This cluster of conditions that we call EI is an insidious one, for so many reasons.  None of which are your fault.  And understanding the underlying cruel irony of what is at play will help you really believe that.  This is what I think you should keep in mind: 

1: It is invisible so we are constantly having to “convince” people of its authenticity. 

2: It puts us in the position of having to ask other people to help prevent us from getting sick, in other words, potentially putting them at an imposition which feels very awkward. 

3: We long for the lives we had before we got sick. When we were “normal” and could move through the world with any level of anonymity we wanted just like everyone else. 

4: We have to announce to the world our personal health information while bracing for the possibility that we will be ridiculed for it. 

5: We never know when fragrance is going to jump out and hit us so we often hope for the best and maybe don’t say something as often as we should in the prayer that it won’t happen. But living on this kind of edge all the time is extremely stressful. 

6: We feel forced into a position of having to apologize for our very existence on a regular basis.

Too many women with PCOS go undiagnosed

Polycystic Ovarian Syndrome (PCOS) is the most common hormonal disorder in women of reproductive age. It can put those affected at risk for serious health conditions including high blood pressure, heart disease and diabetes. PCOS can also cause infertility, a loss of hair on the scalp, excess body hair, acne and weight gain.

The disorder affects between 7 and 10 percent of women of childbearing age.

I am one of them.

During my sophomore year of college, I noticed I was getting more acne around my chin and jawline, but attributed the breakouts to high levels of stress, abnormal sleep habits, poor diet and alcohol. My teenage years were plagued by irregular, heavy periods and obvious mood swings.

Sitting in my doctor’s office, alongside my mother, I was diagnosed with PCOS after a dermatologist with the disorder suggested I get an ultrasound. I was 19. I was told I would face fertility issues. To reduce side effects, I was prescribed birth control. That was it. The conversation ended there.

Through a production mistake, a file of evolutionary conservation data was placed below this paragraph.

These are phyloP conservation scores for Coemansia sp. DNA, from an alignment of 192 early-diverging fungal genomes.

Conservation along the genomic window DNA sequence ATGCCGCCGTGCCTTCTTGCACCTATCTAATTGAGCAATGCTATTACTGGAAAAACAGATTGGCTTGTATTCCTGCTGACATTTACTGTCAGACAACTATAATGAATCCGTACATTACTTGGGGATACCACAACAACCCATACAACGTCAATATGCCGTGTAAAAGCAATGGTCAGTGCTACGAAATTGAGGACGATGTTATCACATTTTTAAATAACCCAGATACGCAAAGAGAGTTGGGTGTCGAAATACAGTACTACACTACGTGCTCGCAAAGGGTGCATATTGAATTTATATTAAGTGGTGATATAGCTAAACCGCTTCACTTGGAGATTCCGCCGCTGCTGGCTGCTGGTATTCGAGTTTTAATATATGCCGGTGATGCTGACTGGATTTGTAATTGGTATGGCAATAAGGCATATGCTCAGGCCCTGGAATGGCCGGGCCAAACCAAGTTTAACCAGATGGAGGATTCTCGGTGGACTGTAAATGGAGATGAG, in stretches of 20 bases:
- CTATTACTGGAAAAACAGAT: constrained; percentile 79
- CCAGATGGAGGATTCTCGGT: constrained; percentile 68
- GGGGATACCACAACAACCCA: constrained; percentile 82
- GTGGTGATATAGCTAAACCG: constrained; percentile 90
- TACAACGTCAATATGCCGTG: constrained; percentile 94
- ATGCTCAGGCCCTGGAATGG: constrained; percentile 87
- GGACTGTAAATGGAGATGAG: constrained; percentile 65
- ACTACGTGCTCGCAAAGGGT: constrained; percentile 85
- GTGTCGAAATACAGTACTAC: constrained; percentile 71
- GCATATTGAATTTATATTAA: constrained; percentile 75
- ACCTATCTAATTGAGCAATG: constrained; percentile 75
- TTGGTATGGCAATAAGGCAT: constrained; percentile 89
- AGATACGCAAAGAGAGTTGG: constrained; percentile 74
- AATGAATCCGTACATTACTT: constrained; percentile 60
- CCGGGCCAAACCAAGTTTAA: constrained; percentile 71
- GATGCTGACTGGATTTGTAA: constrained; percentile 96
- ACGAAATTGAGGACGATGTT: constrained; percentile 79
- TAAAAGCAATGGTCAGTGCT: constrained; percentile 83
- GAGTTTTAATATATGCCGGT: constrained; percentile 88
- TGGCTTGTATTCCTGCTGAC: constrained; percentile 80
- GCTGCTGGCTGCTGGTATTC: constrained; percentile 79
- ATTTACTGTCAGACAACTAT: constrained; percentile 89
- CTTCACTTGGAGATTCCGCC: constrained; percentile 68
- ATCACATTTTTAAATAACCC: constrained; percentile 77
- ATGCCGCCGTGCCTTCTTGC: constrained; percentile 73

I wasn’t informed of the common mental-health issues associated with PCOS. I didn’t know depression and anxiety — both of which I experienced a few years later — are reported by women with the disorder at a higher rate.

I didn’t know the unwanted facial hair under my chin was a common symptom. Instead I joked the hair was a reflection of my grandmotherly habits.

The number one issue facing women with PCOS is awareness, or lack thereof, says Megan Stewart, founder of the PCOS Awareness Association. Stewart says the absence of information surrounding the disorder comes from staunch disagreements among those within the medical profession.

“A lot of medical professionals aren’t well versed [with PCOS],” says Stewart. “So when they see the symptoms, they may equate it to thyroid complications, or even Hashimoto’s disease.” She also attributes the more than 50 percent of women with PCOS who go undiagnosed to the same disconnect.

FDA Approves Benralizumab for Severe Asthma

The FDA has approved AstraZeneca's biologic drug benralizumab (Fasenra) for the add-on maintenance treatment of patients age 12 years and over with severe asthma with an eosinophilic phenotype, the drugmaker announced late Tuesday.

Approval was based on pivotal trials showing up to a 51% reduction in the annual asthma exacerbation rate versus placebo in patients with uncontrolled, severe asthma and high levels of eosinophilia. The drug also showed an overall adverse event profile similar to that of placebo in the trials, and users had median 75% reductions in daily oral corticosteroid use.

We heard you — incontinence affects men too. Here’s what you need to know

As men age, the simple act of urinating can get complicated. Prostate surgery often leaves men vulnerable to leakage when they cough, sneeze, or just rise from a chair. Or the bladder may become impatient, suddenly demanding that you find a bathroom right now. “Thousands of years ago, it was not as much of an issue,” observes Dr. Anurag Das, a urologist at Harvard-affiliated Beth Israel Deaconess Medical Center. “There were lots of trees, and you could just find one and go.”